British Royal Navy vessels withdraw from Jersey as fishing tensions ease
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Two Royal Navy vessels sent to Jersey are to return to port as tensions in the region have begun to ease.
The vessels were sent by Britain to the island in response to a French protest in the Channel Island’s main port over post-Brexit fishing rights on Thursday, May 6.
Boris Johnson said he was “pleased that the situation in Jersey has been resolved” and thanked the Royal Navy for the swift response.
“The UK will always stand resolutely by the people of Jersey,” the Prime Minister said.
The authorities in Jersey have promised further talks to help resolve the row, but the French government hit out at a “British failure” to abide by the terms of the UK-EU trade deal and warned it would “use all the leverage at our disposal” to protect the fishing industry.
The European Union also accused Jersey of breaching the deal signed by the UK and Brussels.
Earlier today, two French patrol boats were also dispatched to Jersey as tensions continue to rise over post-Brexit fishing rights.
A row erupted in the region after Jersey’s government said French boats would be required to obtain a licence to fish in local waters under new post-Brexit trade deal terms which came into force last week.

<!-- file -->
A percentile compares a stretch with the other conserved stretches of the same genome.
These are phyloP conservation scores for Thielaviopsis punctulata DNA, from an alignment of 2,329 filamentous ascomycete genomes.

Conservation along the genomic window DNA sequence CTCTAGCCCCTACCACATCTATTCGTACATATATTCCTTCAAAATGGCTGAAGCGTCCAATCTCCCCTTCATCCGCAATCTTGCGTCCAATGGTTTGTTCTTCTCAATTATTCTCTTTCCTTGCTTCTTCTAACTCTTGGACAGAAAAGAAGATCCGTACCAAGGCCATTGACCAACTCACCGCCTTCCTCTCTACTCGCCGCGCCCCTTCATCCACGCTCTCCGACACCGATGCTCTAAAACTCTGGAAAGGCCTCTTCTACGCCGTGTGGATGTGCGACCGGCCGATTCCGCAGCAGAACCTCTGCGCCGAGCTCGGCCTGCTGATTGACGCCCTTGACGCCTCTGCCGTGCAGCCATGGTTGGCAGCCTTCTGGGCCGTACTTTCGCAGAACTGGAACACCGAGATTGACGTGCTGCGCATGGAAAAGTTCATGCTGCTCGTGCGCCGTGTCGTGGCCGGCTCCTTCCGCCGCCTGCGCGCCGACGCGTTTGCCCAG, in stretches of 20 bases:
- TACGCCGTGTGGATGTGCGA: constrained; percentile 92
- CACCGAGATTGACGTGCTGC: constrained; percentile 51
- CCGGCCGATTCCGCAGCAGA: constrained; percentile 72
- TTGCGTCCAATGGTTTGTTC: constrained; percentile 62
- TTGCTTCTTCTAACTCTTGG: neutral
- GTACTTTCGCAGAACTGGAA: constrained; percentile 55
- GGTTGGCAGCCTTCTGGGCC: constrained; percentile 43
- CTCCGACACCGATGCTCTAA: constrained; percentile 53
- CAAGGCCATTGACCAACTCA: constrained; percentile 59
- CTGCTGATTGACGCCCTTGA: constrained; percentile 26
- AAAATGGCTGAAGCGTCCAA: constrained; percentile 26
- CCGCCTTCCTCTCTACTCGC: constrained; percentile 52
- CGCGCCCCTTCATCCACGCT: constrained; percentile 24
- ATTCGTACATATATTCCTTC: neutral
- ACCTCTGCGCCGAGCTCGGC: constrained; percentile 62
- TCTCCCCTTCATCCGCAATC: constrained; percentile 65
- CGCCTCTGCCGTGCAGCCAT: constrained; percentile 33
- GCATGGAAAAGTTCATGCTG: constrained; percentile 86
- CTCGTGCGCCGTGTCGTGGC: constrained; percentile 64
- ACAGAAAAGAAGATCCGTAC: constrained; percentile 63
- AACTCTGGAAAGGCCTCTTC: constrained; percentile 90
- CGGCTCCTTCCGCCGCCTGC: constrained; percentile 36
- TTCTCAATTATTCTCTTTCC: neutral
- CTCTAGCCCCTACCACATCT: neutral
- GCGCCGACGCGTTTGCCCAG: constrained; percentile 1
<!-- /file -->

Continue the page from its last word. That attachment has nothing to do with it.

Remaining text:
French fishing communities have been angered by the newly-imposed restrictions, with some boats having operated in the area for years without problems.
Earlier in the week,French maritime minister Annick Girardin threatened to cut off electricity to the island - which receives 95 per cent of its supply from France - if the dispute could not be solved.
The French maritime authority for the Channel and the North Sea said the patrol boats Athos and Themis were being sent to the island “to ensure the protection of human life at sea”.
A spokeswoman said they were being stationed to be in a position to intervene “as quickly as possible” if the situation worsens.
Downing Street said on Wednesday that HMS Severn and HMS Tamar, now returning to port, were deployed as a “precautionary measure”.
Early on Thursday, May 6, local fishermen reported around 60 French boats gathering in protest against the new restrictions.
The protest was peaceful, “as we would expect”, said Gorse.
One of the fishermen, Dimitri Rogoff, who participated in the protest, said they weren’t seeking to blockage the port but simply protest.
“This isn’t an act of war. It’s an act of protest,” he told the Associated Press news agency.